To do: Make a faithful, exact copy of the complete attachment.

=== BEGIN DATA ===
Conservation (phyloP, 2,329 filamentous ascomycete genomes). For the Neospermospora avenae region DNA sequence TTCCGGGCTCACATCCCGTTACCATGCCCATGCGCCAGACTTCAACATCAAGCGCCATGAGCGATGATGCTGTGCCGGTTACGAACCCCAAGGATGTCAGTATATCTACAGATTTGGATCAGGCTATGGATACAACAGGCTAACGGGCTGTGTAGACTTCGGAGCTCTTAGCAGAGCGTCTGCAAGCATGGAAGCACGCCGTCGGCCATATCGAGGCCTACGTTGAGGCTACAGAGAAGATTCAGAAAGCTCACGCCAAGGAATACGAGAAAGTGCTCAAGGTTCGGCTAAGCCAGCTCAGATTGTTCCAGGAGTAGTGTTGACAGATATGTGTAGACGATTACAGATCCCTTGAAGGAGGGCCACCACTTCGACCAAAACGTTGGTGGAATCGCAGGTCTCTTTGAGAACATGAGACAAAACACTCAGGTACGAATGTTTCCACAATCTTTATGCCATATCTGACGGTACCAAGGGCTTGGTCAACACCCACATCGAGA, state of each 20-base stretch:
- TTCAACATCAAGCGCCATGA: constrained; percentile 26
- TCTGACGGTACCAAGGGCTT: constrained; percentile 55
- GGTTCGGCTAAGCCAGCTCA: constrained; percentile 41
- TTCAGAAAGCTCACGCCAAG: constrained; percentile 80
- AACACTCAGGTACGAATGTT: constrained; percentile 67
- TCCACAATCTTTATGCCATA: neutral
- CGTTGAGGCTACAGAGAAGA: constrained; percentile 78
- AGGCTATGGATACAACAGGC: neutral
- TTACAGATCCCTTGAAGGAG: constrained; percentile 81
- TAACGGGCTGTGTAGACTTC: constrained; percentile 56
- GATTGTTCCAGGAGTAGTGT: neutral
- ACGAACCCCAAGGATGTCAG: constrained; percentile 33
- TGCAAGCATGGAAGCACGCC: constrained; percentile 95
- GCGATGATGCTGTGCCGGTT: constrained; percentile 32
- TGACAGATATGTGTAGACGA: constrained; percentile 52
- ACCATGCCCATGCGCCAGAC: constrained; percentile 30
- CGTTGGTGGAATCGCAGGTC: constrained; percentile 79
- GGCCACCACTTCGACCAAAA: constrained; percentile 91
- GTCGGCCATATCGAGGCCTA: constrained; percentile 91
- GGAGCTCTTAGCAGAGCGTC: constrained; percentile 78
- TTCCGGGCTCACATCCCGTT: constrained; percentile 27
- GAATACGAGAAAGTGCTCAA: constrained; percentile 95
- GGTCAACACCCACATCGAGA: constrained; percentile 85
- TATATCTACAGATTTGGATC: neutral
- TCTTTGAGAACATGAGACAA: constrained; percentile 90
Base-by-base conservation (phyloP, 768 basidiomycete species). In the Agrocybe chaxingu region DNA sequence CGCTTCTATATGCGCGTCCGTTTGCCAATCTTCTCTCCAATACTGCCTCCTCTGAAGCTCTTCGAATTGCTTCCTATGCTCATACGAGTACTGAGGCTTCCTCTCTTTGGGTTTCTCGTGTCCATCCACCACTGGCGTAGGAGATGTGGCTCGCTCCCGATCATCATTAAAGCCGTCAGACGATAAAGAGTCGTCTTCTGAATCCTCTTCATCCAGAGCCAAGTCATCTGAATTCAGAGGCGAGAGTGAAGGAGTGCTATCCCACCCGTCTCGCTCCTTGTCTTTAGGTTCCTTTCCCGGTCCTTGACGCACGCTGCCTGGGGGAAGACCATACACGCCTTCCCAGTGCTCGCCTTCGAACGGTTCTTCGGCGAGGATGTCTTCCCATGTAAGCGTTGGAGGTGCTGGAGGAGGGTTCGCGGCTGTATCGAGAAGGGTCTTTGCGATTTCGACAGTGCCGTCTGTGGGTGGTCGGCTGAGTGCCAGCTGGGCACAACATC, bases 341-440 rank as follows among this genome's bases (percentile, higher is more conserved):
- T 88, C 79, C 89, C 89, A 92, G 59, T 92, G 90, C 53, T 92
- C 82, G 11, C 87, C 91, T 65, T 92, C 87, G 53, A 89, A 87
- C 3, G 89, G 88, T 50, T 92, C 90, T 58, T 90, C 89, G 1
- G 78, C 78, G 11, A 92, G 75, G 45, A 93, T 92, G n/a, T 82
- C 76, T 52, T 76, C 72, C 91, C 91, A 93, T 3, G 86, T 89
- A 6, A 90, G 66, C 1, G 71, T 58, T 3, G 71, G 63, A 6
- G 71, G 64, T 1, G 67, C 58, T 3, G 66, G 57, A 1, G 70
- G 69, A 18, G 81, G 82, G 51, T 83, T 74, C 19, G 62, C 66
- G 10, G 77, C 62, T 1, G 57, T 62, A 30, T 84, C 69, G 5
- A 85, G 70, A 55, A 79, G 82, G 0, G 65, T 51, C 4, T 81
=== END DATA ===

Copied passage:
Conservation (phyloP, 2,329 filamentous ascomycete genomes). For the Neospermospora avenae region DNA sequence TTCCGGGCTCACATCCCGTTACCATGCCCATGCGCCAGACTTCAACATCAAGCGCCATGAGCGATGATGCTGTGCCGGTTACGAACCCCAAGGATGTCAGTATATCTACAGATTTGGATCAGGCTATGGATACAACAGGCTAACGGGCTGTGTAGACTTCGGAGCTCTTAGCAGAGCGTCTGCAAGCATGGAAGCACGCCGTCGGCCATATCGAGGCCTACGTTGAGGCTACAGAGAAGATTCAGAAAGCTCACGCCAAGGAATACGAGAAAGTGCTCAAGGTTCGGCTAAGCCAGCTCAGATTGTTCCAGGAGTAGTGTTGACAGATATGTGTAGACGATTACAGATCCCTTGAAGGAGGGCCACCACTTCGACCAAAACGTTGGTGGAATCGCAGGTCTCTTTGAGAACATGAGACAAAACACTCAGGTACGAATGTTTCCACAATCTTTATGCCATATCTGACGGTACCAAGGGCTTGGTCAACACCCACATCGAGA, state of each 20-base stretch:
- TTCAACATCAAGCGCCATGA: constrained; percentile 26
- TCTGACGGTACCAAGGGCTT: constrained; percentile 55
- GGTTCGGCTAAGCCAGCTCA: constrained; percentile 41
- TTCAGAAAGCTCACGCCAAG: constrained; percentile 80
- AACACTCAGGTACGAATGTT: constrained; percentile 67
- TCCACAATCTTTATGCCATA: neutral
- CGTTGAGGCTACAGAGAAGA: constrained; percentile 78
- AGGCTATGGATACAACAGGC: neutral
- TTACAGATCCCTTGAAGGAG: constrained; percentile 81
- TAACGGGCTGTGTAGACTTC: constrained; percentile 56
- GATTGTTCCAGGAGTAGTGT: neutral
- ACGAACCCCAAGGATGTCAG: constrained; percentile 33
- TGCAAGCATGGAAGCACGCC: constrained; percentile 95
- GCGATGATGCTGTGCCGGTT: constrained; percentile 32
- TGACAGATATGTGTAGACGA: constrained; percentile 52
- ACCATGCCCATGCGCCAGAC: constrained; percentile 30
- CGTTGGTGGAATCGCAGGTC: constrained; percentile 79
- GGCCACCACTTCGACCAAAA: constrained; percentile 91
- GTCGGCCATATCGAGGCCTA: constrained; percentile 91
- GGAGCTCTTAGCAGAGCGTC: constrained; percentile 78
- TTCCGGGCTCACATCCCGTT: constrained; percentile 27
- GAATACGAGAAAGTGCTCAA: constrained; percentile 95
- GGTCAACACCCACATCGAGA: constrained; percentile 85
- TATATCTACAGATTTGGATC: neutral
- TCTTTGAGAACATGAGACAA: constrained; percentile 90
Base-by-base conservation (phyloP, 768 basidiomycete species). In the Agrocybe chaxingu region DNA sequence CGCTTCTATATGCGCGTCCGTTTGCCAATCTTCTCTCCAATACTGCCTCCTCTGAAGCTCTTCGAATTGCTTCCTATGCTCATACGAGTACTGAGGCTTCCTCTCTTTGGGTTTCTCGTGTCCATCCACCACTGGCGTAGGAGATGTGGCTCGCTCCCGATCATCATTAAAGCCGTCAGACGATAAAGAGTCGTCTTCTGAATCCTCTTCATCCAGAGCCAAGTCATCTGAATTCAGAGGCGAGAGTGAAGGAGTGCTATCCCACCCGTCTCGCTCCTTGTCTTTAGGTTCCTTTCCCGGTCCTTGACGCACGCTGCCTGGGGGAAGACCATACACGCCTTCCCAGTGCTCGCCTTCGAACGGTTCTTCGGCGAGGATGTCTTCCCATGTAAGCGTTGGAGGTGCTGGAGGAGGGTTCGCGGCTGTATCGAGAAGGGTCTTTGCGATTTCGACAGTGCCGTCTGTGGGTGGTCGGCTGAGTGCCAGCTGGGCACAACATC, bases 341-440 rank as follows among this genome's bases (percentile, higher is more conserved):
- T 88, C 79, C 89, C 89, A 92, G 59, T 92, G 90, C 53, T 92
- C 82, G 11, C 87, C 91, T 65, T 92, C 87, G 53, A 89, A 87
- C 3, G 89, G 88, T 50, T 92, C 90, T 58, T 90, C 89, G 1
- G 78, C 78, G 11, A 92, G 75, G 45, A 93, T 92, G n/a, T 82
- C 76, T 52, T 76, C 72, C 91, C 91, A 93, T 3, G 86, T 89
- A 6, A 90, G 66, C 1, G 71, T 58, T 3, G 71, G 63, A 6
- G 71, G 64, T 1, G 67, C 58, T 3, G 66, G 57, A 1, G 70
- G 69, A 18, G 81, G 82, G 51, T 83, T 74, C 19, G 62, C 66
- G 10, G 77, C 62, T 1, G 57, T 62, A 30, T 84, C 69, G 5
- A 85, G 70, A 55, A 79, G 82, G 0, G 65, T 51, C 4, T 81